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Charlotte on Cusp of Becoming 30th MLS Franchise

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All signs are pointing to Charlotte forming the latest team in Major League Soccer’s aggressive expansion.

The Charlotte Observer reports that potential team names have been filed with the U.S. Patent and Trademark Office, while WSOC-TV in Charlotte reports that the city has agreed to provide $110 million in hospitality funds and that the MLS will announce the expansion team on Dec. 17.

Charlotte would become the 30th team in the MLS, which was formed with 10 teams in 1996. Twenty teams have already been formed since 2005, including a list of teams that have yet to play their first game. Inter Miami FC and Nashville SC will begin playing in 2020, while Austin FC will join the fray in 2021, and Sacramento Republic FC and St. Louis will join in 2022.

The Charlotte expansion, which is being led by Carolina Panthers owner David Tepper, has ramped up in recent months. Charlotte Mayor Vi Lyles wrote a November letter, acquired by the Charlotte Business Journal, telling MLS Commissioner Don Garber that the city will provide $110 million in hospitality funds and that the city would welcome a team.

“We are excited to welcome a Major League Soccer team to Charlotte and are taking several major steps to be a welcoming, diverse and inclusive community to the league’s 30th team,” Lyles wrote. “The addition of Major League Soccer will significantly contribute to the energy of Charlotte’s professional sports stage, as well as cement a long-term relationship between Charlotte and MLS for many, many years to come.”

Garber has also recently discussed Charlotte’s potential for expansion.

“We believe it’s a growing city on the rise, and one that’s got so much opportunity for us to be able to continue to expand our league,” Garber said in an MLS Board of Governors meeting on Dec. 5, according to CNBC.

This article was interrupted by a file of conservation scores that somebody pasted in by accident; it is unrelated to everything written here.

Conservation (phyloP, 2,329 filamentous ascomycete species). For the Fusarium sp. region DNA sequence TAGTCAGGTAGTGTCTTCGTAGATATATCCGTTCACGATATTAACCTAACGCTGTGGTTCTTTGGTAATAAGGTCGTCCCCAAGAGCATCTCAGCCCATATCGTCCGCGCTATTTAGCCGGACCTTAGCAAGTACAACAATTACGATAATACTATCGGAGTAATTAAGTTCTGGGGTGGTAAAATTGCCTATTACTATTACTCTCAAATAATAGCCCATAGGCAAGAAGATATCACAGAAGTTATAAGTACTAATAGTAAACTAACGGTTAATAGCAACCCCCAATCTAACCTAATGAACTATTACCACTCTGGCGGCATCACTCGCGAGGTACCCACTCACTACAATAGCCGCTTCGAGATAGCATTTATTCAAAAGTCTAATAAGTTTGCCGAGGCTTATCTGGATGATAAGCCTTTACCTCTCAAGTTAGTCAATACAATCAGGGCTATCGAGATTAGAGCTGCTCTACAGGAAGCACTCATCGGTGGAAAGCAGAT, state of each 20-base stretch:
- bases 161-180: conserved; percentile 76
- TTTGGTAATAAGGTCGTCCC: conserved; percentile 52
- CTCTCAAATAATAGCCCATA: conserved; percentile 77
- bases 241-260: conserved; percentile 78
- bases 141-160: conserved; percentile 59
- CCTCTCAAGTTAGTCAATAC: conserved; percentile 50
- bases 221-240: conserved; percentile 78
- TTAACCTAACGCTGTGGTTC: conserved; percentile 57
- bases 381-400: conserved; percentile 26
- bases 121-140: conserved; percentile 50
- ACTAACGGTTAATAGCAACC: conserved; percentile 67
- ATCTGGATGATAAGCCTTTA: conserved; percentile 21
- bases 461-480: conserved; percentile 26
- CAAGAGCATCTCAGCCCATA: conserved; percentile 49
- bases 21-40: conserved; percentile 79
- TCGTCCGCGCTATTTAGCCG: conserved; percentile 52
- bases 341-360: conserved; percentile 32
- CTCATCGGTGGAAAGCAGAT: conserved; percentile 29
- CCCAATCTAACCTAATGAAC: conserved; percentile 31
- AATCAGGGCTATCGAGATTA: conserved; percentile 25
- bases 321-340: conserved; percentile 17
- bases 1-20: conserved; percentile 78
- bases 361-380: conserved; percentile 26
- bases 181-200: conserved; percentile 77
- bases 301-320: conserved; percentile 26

The sides are working to solve issues of playing at Bank of America Stadium, the 75,000-plus seat home of the Panthers. Seattle and Atlanta currently have stadiums that house NFL and MLS teams.

"The remaining issues with Charlotte are related to their stadium and ensuring that we're going to be able to put together a dynamic in that stadium that will be up to the standards of all of our current soccer stadiums," Garber said Dec. 5, according to the Associated Press. "There's a wide variety of things that they've already worked on that need to be finalized. Ensuring that the supporters section is proper, ensure that they have the proper tunnels, that they have the right environments for locker rooms, the competitive environments, and to ensure that they're able to manage how they would size the stadium, which has not been finalized yet, in the event that they don't end up with 70,000 fans a game."

The Charlotte Observer reports that potential team names were filed to the U.S. Patent and Trademark Office on Dec. 6 by DT Soccer, LLC, which lists Panthers’ vice president and general counsel Stephen Argeris as the contact. The names included Charlotte FC, Charlotte Crown FC, Charlotte Fortune FC, Charlotte Monarchs FC, Charlotte Athletic FC, Charlotte Town TC, Carolina Gliders FC and All Carolina FC.

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